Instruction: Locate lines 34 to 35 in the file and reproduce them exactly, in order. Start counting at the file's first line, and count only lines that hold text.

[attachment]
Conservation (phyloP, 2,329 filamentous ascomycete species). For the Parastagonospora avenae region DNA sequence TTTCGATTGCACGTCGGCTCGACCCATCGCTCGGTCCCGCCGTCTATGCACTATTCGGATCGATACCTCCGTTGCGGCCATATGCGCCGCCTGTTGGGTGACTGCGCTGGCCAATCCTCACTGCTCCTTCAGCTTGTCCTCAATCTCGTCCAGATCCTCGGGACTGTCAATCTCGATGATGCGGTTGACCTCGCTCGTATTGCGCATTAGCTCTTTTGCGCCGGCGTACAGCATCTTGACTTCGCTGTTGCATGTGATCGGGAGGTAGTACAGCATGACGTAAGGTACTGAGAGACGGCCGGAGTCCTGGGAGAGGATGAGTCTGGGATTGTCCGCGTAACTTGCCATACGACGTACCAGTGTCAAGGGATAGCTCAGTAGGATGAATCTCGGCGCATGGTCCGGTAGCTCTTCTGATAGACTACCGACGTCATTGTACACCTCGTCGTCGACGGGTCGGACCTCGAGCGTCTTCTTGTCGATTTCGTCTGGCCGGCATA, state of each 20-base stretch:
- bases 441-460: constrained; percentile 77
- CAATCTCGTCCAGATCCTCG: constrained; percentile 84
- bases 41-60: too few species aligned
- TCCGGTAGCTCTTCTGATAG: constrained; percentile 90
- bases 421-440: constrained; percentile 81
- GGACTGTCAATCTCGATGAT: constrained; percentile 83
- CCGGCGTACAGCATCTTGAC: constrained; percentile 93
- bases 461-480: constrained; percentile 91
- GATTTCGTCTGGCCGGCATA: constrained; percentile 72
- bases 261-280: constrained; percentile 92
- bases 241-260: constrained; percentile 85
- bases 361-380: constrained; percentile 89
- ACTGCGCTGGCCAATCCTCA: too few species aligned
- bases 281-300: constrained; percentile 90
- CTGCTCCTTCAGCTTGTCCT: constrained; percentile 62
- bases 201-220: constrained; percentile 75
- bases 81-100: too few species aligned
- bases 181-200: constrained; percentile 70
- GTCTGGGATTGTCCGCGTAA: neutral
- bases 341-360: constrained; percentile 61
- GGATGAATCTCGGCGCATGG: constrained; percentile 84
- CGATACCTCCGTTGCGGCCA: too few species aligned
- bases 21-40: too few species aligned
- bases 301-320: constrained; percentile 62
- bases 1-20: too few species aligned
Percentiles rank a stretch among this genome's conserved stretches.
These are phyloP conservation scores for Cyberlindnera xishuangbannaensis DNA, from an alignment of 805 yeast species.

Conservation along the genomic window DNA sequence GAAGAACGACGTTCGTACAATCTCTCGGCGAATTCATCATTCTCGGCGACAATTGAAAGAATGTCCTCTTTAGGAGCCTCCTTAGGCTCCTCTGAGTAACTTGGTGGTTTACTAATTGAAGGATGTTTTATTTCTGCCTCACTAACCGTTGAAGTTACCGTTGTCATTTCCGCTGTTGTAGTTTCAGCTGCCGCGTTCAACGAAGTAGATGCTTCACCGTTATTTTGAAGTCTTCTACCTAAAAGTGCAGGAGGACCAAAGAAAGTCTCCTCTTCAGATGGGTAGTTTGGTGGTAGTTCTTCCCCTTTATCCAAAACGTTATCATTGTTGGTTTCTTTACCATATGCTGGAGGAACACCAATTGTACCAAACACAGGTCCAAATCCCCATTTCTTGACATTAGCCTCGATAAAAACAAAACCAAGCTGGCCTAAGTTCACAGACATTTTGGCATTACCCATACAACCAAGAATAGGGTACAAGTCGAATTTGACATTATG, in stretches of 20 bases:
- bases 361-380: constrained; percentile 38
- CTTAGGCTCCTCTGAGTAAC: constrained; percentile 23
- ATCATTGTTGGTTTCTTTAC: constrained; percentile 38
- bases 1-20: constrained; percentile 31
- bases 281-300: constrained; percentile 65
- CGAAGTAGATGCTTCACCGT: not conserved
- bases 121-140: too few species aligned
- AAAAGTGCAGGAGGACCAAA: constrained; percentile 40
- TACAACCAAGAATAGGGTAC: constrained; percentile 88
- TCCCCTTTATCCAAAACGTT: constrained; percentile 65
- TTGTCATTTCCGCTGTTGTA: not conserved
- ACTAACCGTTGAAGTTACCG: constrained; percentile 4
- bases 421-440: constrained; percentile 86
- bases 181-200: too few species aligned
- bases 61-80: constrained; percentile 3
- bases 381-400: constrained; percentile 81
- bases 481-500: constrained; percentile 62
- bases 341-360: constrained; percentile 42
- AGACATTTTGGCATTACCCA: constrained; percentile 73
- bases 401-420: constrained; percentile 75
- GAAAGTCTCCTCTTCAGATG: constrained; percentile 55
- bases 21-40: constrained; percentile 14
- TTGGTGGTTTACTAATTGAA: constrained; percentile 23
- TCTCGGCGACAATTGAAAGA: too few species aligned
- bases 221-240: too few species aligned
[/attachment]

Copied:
- bases 281-300: constrained; percentile 65
- CGAAGTAGATGCTTCACCGT: not conserved